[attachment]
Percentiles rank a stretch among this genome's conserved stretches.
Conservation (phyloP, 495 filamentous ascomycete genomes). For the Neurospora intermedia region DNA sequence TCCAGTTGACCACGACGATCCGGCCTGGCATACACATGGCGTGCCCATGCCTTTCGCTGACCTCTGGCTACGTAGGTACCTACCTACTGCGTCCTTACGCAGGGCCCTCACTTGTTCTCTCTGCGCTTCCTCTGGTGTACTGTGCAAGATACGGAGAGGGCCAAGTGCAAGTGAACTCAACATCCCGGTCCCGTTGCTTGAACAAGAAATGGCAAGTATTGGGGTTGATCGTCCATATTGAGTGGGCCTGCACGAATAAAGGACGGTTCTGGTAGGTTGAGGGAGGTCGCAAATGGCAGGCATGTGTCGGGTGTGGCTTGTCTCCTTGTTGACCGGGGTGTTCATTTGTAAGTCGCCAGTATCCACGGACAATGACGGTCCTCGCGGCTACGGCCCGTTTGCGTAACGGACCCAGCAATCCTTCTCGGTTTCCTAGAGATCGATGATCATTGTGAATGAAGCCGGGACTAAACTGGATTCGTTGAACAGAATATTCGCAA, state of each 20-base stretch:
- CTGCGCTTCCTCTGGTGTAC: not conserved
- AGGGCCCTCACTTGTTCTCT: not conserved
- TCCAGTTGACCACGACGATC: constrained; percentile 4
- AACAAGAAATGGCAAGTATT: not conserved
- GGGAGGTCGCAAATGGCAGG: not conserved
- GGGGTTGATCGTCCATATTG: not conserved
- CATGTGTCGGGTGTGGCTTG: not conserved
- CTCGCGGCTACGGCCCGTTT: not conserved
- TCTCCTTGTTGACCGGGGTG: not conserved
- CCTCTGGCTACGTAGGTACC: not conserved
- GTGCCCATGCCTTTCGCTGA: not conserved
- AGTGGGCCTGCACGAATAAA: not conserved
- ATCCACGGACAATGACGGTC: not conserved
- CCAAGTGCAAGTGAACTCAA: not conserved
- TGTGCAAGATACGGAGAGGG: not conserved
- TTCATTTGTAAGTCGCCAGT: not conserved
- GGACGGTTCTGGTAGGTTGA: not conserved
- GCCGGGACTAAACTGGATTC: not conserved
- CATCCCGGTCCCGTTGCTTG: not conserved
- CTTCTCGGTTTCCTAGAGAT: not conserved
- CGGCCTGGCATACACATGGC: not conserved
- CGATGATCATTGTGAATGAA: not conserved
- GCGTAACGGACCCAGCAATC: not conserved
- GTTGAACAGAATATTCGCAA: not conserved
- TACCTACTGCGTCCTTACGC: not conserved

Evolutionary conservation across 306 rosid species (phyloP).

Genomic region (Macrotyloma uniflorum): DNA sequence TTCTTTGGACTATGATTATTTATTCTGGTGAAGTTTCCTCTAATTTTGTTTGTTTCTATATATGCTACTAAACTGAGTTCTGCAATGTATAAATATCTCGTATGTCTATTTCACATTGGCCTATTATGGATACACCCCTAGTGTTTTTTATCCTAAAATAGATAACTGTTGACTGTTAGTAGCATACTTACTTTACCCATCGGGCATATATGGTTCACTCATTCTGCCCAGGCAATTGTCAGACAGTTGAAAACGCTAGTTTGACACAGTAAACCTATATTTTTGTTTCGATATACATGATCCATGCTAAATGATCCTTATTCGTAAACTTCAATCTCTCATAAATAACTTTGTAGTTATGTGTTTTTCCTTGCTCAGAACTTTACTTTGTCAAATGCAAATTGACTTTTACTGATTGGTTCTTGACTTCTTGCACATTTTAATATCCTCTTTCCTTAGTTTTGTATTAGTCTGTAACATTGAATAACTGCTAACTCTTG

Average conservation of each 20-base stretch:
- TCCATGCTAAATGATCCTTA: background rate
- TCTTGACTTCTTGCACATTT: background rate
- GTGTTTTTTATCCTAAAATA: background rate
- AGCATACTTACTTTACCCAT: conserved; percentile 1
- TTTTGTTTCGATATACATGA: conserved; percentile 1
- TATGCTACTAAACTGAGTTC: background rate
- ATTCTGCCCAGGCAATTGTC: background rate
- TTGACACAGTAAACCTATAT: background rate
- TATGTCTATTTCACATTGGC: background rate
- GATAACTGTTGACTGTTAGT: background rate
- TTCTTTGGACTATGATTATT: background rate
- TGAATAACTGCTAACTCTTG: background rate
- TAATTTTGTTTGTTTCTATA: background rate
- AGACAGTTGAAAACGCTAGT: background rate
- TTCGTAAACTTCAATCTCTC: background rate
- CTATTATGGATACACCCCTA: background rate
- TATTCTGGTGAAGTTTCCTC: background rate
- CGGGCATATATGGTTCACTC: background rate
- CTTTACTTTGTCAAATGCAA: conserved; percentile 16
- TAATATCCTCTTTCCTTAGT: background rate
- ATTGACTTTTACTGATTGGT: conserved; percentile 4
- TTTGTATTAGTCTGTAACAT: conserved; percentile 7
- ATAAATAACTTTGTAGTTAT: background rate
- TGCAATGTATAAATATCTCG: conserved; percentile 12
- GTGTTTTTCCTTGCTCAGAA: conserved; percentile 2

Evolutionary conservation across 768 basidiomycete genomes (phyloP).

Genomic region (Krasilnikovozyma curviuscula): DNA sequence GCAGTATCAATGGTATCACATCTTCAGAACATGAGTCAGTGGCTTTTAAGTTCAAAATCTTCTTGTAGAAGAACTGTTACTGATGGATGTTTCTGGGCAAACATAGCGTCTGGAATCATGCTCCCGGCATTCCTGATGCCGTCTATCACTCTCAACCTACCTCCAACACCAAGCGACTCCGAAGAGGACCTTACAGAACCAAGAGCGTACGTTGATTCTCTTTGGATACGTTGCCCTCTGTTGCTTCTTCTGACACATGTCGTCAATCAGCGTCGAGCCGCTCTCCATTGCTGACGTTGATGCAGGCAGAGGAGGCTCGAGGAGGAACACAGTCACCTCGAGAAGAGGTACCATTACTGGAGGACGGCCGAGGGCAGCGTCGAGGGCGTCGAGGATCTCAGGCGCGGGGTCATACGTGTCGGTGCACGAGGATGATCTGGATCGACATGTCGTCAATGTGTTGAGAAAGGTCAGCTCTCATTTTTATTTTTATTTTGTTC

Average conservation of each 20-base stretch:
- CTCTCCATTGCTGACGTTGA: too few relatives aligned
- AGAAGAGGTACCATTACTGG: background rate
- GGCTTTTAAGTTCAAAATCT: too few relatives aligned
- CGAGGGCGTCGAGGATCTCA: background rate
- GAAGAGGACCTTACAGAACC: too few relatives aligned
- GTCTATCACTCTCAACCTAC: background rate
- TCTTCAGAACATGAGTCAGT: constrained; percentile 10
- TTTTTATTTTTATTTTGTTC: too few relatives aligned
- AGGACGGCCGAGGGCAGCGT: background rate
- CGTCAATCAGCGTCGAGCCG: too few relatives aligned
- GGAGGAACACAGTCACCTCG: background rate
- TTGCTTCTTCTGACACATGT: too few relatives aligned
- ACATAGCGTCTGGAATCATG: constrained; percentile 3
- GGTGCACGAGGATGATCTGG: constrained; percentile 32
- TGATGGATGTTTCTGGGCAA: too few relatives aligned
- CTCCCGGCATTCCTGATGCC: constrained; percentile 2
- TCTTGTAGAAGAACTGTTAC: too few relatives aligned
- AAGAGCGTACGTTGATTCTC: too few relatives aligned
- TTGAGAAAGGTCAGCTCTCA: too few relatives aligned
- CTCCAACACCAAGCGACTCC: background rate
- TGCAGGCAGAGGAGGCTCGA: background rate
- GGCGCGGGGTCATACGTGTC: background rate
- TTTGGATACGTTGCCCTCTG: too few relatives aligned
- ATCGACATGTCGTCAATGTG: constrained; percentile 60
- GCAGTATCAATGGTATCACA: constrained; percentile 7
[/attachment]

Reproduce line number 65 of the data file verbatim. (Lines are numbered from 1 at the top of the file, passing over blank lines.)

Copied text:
- TCTTCAGAACATGAGTCAGT: constrained; percentile 10